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Support for safer footpaths and communities

Living Streets Aotearoa is delighted to see the commitment of the Associate Minister, Julie Anne Genter, and Ministry of Transport to ensuring that pedestrians and other road users are safe and feel safe.

Pedestrians of all ages and abilities have been concerned at proposals to compromise their safety and their feeling of safety by allowing bicycles, e-scooters and possibly other devices designed to be ridden at much higher speeds than walking speed onto footpaths.

"It is reassuring that the Minister and her officials recognise perception of safety as an important determinant of whether people are willing to walk or not", says Ellen Blake, tumuaki tuarua of Living Streets Aotearoa. "Walking is the important glue of the transport system that connects all the other modes. Walking is good for your health, the economy, social interaction and the climate too, so it makes an important contribution to several of the Governments goals".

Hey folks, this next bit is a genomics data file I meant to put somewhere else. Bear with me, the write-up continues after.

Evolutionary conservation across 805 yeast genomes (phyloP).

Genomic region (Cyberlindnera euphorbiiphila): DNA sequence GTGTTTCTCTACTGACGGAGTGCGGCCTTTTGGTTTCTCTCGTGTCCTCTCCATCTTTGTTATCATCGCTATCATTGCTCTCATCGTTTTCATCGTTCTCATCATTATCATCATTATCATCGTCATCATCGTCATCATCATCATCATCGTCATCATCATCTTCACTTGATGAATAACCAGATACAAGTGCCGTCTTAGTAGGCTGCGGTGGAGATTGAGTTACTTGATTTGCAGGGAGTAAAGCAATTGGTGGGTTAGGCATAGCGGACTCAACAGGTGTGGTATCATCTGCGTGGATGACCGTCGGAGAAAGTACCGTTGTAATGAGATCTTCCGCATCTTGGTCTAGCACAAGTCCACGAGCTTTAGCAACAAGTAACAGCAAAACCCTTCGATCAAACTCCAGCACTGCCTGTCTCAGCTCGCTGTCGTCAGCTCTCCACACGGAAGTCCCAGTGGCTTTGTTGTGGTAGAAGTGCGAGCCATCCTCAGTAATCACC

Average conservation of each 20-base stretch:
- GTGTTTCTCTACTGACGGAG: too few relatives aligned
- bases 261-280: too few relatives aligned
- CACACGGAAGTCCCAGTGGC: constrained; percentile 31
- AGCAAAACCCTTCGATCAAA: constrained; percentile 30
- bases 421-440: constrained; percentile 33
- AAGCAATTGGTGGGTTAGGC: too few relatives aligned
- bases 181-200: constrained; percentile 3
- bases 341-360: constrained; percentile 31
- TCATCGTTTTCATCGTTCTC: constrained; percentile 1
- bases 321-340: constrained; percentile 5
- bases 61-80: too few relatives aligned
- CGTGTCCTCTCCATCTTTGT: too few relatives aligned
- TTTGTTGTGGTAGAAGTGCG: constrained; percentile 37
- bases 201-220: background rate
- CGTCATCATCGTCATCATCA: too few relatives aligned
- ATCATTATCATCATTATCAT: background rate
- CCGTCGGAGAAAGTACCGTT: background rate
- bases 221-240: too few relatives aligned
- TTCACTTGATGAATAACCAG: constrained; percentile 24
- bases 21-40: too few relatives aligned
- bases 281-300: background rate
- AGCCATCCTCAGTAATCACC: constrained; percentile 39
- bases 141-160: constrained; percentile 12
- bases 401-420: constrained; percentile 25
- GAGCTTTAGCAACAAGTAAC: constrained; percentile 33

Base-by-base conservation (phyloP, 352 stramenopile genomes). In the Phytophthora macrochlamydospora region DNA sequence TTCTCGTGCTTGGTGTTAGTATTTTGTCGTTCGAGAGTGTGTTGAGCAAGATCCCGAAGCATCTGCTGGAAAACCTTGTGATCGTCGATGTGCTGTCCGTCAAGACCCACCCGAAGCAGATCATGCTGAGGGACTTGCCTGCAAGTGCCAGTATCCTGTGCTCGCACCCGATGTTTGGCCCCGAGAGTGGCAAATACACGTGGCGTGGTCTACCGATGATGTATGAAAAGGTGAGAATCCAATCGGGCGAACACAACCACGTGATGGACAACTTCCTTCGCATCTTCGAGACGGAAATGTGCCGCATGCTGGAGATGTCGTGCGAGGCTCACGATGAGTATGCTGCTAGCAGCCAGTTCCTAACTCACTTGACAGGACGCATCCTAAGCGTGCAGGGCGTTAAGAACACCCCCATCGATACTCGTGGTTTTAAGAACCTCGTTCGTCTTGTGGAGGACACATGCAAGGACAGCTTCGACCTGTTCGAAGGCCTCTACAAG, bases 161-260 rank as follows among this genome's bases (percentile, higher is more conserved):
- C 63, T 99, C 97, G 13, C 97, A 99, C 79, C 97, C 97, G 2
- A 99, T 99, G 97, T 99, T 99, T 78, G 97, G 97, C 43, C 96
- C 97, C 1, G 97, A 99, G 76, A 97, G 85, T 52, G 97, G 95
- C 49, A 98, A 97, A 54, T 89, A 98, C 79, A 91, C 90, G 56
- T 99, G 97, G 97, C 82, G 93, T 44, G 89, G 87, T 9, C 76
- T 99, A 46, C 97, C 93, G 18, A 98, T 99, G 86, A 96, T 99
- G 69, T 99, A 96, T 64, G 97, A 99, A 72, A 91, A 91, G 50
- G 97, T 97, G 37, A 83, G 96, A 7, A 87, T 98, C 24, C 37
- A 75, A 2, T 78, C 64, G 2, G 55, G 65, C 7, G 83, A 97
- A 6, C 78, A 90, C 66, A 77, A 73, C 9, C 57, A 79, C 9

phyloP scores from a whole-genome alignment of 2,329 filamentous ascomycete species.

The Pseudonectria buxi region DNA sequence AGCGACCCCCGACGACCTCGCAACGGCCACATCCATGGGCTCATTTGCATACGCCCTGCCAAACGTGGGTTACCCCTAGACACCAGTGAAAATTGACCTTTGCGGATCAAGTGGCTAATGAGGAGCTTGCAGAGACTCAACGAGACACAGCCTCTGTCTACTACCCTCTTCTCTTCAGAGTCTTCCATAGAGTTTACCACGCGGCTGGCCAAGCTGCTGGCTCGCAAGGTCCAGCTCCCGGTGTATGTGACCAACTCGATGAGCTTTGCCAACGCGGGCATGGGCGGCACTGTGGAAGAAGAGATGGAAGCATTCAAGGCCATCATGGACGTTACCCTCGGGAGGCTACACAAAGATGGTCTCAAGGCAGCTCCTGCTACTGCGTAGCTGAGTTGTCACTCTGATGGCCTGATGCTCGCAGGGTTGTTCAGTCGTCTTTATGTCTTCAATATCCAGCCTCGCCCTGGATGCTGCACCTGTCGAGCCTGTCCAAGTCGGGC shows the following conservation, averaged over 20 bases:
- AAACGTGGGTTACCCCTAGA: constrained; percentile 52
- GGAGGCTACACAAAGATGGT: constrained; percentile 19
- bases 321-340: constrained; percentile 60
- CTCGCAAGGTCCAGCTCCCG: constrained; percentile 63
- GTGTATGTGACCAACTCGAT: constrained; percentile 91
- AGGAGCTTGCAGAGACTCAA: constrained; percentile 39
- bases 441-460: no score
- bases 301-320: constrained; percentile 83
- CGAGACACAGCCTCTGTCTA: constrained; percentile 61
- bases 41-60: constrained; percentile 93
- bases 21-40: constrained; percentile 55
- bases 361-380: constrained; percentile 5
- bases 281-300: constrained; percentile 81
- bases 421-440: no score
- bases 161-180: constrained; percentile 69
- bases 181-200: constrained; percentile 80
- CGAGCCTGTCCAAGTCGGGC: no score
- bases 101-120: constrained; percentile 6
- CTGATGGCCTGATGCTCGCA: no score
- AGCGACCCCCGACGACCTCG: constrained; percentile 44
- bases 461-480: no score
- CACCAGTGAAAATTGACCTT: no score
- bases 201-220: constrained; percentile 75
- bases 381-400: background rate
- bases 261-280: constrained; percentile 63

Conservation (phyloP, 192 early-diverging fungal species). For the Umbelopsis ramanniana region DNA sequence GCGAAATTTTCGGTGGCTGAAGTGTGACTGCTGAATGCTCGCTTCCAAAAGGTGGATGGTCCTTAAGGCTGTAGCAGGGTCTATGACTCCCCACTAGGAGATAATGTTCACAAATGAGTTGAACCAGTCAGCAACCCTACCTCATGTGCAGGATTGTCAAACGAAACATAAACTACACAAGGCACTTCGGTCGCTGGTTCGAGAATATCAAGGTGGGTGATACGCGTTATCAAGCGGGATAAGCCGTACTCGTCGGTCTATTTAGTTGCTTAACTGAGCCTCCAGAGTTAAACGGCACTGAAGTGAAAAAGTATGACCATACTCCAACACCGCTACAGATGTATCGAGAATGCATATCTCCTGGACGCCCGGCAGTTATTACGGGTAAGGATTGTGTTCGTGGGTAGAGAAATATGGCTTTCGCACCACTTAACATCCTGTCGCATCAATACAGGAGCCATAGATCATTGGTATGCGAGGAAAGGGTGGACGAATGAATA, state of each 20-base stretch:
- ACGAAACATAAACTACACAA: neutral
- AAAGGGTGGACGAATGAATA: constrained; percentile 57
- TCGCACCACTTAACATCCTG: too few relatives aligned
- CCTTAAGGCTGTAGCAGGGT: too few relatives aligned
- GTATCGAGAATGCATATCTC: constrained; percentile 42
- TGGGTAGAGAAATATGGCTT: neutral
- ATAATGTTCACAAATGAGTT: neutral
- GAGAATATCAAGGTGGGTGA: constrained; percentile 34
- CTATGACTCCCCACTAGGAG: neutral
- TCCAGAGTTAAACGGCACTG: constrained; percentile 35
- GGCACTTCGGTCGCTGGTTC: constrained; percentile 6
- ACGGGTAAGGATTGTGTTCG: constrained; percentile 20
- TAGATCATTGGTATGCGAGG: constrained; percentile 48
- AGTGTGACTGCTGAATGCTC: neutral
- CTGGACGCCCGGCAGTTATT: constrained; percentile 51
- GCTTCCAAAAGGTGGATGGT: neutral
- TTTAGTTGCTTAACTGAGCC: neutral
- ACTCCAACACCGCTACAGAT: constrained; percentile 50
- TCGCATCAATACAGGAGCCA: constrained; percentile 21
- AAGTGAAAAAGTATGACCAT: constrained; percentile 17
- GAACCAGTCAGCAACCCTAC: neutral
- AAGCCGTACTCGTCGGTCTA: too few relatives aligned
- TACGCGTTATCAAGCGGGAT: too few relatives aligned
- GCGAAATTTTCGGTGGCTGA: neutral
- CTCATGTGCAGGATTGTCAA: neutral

In its recent brief on the draft Road Safety Strategy 2020-2030, MOT has said

We also know that travelling on our roads and footpaths can be stressful for many people at times, and we can do more to make this safer and more pleasant for all of us. A safe road transport system ensures that people feel safe to walk or bus or bike, and ensures we design our towns and cities as places people want to be in, not just to travel through.

And on June the 7th, at the opening of Palmerston North's new pedestrian and cyclist bridge and path - He Ara Kotahi - the Minister said that she believes both cyclists and pedestrians should be able to feel safe as they move about their towns and cities.

"These are reassuring words for all those people who depend on footpaths to get about safely. The absence of vehicles together with the low speed of pedestrians on footpaths make them suitable for everyone to use with confidence," Ellen said.

"We commend the Minister and officials for indicating that they intend to keep footpaths for feet and people with genuine disabilities. They can only do this by ensuring that modes capable of markedly faster speeds than pedestrians are kept off footpaths. Living Streets supports safer speeds on roads, or that dedicated space on the roadway is provided, so that cyclists and similar vehicle users feel safe."

Living Streets and the Footpaths4Feet coalition look forward to working with the Government to improve conditions for pedestrians to attract even more people to make walking a regular part of their day.

ENDS


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